Tips on How to Conceive a Baby Boy
The right of children to enjoy childhood is being celebrated around the world this week. Children’s Week takes place between 22-30 October, and this year’s theme, based on Article 27 of UNCRC (United Nations Convention on the Rights of a Child) is:
All children have the right to a standard of living that supports their wellbeing and healthy development.
What this means is that every child has the right to food, clothing, warmth, a safe place to live, sufficient sleep, being physically active, and to have their basic needs met to support their health and development.
To have a happy and healthy life, a child must grow up in a nurturing physical and policy environment. Access to quality outside spaces, playgrounds, community events, and childcare centres, for example, that promote physical development and social interaction.
Of course, all of those elements are integral, but the number one factor that influences your child’s wellbeing and long-term developmental outcomes is a quality relationship with you and other important adults in their life.
To have their physical needs met, both you and your child are hardwired to want to ensure their survival from the moment they’re born. But it goes well beyond the drive to survive.
The quality of their relationship with you influences their brain development, self-esteem, resilience, behaviour, social-emotional development, and language development.
The first five years of a person’s life are critical. Your impact doesn’t stop at early childhood. Your relationship with your child will go on to influence their academic performance, friendships, romantic relationships, and relationships with their own children in the future.
There is no one perfect way to parent or ideal relationship between a parent and child. The way you parent is already heavily influenced on your own background and the way you were parented.
Tips to creating a positive, close relationship with your child:
Connection: Spend quality time together having fun, laughing, talking, listening, being affectionate, and making memories. Read more on the importance of filling your baby’s love cup.
Repair: Parents make mistakes, and some days we don’t get it right, so it’s important to apologise and admit that we’re human.
Delight: Show how much your little one means to you by genuinely being delighted in their presence. This promotes their self-esteem and brain development.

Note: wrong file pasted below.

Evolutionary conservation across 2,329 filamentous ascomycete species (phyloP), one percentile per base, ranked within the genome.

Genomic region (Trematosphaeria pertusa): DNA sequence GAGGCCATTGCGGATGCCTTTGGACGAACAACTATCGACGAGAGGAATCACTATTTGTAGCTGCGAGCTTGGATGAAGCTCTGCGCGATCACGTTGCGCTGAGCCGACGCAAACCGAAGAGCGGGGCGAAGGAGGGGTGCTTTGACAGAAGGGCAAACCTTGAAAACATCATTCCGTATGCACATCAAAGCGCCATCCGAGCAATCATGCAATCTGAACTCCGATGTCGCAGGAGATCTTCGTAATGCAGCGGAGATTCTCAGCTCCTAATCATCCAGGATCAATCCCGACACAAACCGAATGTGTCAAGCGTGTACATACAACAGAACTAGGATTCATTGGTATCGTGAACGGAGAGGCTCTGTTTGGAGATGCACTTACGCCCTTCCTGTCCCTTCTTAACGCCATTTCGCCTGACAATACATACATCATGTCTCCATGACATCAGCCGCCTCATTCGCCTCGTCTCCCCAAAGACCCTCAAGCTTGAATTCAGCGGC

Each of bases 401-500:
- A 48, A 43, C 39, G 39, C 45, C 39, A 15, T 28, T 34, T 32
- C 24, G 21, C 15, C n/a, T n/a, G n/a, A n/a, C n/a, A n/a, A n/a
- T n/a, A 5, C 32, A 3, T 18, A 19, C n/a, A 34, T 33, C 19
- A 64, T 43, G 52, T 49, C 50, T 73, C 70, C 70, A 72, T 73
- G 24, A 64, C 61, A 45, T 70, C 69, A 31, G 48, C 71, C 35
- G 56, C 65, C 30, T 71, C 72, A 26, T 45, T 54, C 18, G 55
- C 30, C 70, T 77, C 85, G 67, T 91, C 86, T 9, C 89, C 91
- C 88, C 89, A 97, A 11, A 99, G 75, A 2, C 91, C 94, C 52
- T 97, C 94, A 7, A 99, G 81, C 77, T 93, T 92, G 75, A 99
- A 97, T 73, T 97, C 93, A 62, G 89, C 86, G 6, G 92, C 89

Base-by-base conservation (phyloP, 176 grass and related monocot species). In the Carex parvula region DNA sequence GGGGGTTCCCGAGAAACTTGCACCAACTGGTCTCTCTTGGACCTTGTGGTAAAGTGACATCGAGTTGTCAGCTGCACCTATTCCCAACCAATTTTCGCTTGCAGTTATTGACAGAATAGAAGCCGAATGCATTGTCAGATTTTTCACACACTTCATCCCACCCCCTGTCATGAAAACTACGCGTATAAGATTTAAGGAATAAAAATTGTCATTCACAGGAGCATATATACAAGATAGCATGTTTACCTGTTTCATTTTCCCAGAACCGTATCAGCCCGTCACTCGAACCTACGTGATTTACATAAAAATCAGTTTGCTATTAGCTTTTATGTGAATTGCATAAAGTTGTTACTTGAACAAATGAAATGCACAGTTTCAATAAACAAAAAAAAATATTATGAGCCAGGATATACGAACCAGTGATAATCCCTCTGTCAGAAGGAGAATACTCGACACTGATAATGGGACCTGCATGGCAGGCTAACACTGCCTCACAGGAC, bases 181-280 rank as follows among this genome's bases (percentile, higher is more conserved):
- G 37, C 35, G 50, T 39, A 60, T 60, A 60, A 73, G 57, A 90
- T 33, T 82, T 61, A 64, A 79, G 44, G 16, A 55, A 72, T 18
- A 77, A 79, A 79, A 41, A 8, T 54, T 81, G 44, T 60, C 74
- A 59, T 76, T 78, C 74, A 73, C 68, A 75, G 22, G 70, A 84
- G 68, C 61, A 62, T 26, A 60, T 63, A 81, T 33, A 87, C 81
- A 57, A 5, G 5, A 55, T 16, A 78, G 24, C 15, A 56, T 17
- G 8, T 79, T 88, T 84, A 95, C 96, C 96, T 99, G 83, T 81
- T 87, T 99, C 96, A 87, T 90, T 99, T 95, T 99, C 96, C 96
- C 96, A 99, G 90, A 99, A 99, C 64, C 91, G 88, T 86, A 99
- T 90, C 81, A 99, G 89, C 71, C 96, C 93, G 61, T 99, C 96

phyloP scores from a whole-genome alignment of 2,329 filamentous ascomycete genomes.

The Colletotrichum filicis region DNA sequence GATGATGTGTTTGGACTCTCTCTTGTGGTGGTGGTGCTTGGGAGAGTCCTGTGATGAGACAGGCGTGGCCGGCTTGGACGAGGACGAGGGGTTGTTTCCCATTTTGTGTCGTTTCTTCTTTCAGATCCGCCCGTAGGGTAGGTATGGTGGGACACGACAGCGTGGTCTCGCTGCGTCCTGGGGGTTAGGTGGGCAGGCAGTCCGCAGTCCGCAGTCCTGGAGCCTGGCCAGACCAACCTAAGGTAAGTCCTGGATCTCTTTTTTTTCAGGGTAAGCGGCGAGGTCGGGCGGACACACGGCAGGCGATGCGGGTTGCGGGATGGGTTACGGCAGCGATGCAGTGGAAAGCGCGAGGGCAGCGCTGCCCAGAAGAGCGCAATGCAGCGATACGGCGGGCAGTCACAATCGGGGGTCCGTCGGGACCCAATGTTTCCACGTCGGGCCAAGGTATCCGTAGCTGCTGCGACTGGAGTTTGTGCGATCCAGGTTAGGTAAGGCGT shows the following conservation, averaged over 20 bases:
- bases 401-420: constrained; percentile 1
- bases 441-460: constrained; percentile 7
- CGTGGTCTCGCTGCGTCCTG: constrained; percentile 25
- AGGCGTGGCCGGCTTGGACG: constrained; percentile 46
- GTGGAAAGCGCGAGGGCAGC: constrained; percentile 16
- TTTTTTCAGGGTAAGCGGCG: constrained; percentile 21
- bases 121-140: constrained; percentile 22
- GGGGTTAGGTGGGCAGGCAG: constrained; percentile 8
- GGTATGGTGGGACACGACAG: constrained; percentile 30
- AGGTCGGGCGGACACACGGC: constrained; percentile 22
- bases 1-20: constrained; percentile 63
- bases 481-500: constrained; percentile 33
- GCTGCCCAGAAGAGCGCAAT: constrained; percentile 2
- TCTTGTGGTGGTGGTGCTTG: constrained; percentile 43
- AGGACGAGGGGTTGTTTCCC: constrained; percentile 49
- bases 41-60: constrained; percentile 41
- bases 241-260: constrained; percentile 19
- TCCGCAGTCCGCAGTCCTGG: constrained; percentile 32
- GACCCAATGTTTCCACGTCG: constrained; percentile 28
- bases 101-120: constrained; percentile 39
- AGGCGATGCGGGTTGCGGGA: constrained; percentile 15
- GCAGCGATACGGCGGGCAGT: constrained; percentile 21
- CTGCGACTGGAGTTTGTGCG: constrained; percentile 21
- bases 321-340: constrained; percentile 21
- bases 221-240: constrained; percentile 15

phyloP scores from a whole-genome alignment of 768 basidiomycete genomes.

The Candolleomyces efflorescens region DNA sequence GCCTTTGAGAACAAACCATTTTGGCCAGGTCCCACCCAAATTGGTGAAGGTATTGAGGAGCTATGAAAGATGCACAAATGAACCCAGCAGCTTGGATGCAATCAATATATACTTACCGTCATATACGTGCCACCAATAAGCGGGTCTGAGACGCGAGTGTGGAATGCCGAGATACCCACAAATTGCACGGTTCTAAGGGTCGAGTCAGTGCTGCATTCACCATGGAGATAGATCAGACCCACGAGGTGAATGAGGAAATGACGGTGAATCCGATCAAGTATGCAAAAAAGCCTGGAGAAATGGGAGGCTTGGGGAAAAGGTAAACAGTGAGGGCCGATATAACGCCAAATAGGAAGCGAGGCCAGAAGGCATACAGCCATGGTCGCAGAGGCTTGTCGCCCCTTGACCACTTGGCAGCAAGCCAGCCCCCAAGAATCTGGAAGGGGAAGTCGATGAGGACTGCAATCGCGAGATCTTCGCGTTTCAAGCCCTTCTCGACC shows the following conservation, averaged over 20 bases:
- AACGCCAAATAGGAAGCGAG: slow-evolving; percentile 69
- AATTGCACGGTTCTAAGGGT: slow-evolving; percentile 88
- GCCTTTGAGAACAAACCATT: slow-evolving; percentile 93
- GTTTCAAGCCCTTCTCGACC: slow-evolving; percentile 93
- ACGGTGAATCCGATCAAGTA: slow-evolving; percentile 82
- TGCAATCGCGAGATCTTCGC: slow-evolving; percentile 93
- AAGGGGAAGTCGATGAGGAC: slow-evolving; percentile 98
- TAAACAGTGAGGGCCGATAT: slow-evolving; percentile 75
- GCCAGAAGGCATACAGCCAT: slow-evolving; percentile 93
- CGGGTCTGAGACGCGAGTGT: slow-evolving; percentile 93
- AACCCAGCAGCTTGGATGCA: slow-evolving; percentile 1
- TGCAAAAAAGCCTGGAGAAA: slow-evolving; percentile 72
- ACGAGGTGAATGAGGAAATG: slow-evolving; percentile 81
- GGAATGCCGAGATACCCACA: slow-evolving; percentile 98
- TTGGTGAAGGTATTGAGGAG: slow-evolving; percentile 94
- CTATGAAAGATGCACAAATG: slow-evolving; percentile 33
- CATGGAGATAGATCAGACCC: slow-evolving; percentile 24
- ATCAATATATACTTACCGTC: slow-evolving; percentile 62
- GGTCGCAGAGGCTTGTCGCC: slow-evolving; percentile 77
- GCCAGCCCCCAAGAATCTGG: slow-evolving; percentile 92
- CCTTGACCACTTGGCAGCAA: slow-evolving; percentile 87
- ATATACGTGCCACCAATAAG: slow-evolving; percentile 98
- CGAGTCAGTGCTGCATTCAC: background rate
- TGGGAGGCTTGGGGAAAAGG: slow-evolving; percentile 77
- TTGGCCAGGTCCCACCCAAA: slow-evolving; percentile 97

Co-regulation: You cannot create bad habits by comforting your children when they’re upset. Between the age of birth and three years, children literally don’t have the brain development necessary to soothe themselves, so they still require a reliable and loving adult to help them return to a calm state.
Autonomy: Allowing your child some independence, daily independent play opportunities, and not being too restrictive helps them to learn new skills, develop a sense of achievement and competence, and practice risk assessment for when we’re not around.
Empathise: It’s necessary for your child to experience all emotions and to feel that they’re safe and supported when they do. Responding to their full range of feelings, from joy to anger, in a calm, understanding, and empathetic way will help them learn that they can come to you or others with whatever is on their mind, and you’ll be there for them.
Loving boundaries: In forming a close relationship, it’s not only vital that we play, connect, comfort, and listen to our children, but to also create loving boundaries to keep them safe and secure. Being authoritative (as opposed to authoritarian) means that you are responsive and supportive, but you also set firm limits with warmth and sensitivity.
A fun array of free events and activities are organised for children everywhere with the purpose of focussing the wider community’s attention on the skills, talents, achievements, and rights of children.
Children’s Week is run by different organisations in each state and territory, so head to the national Children’s Week website for information about your local celebrations.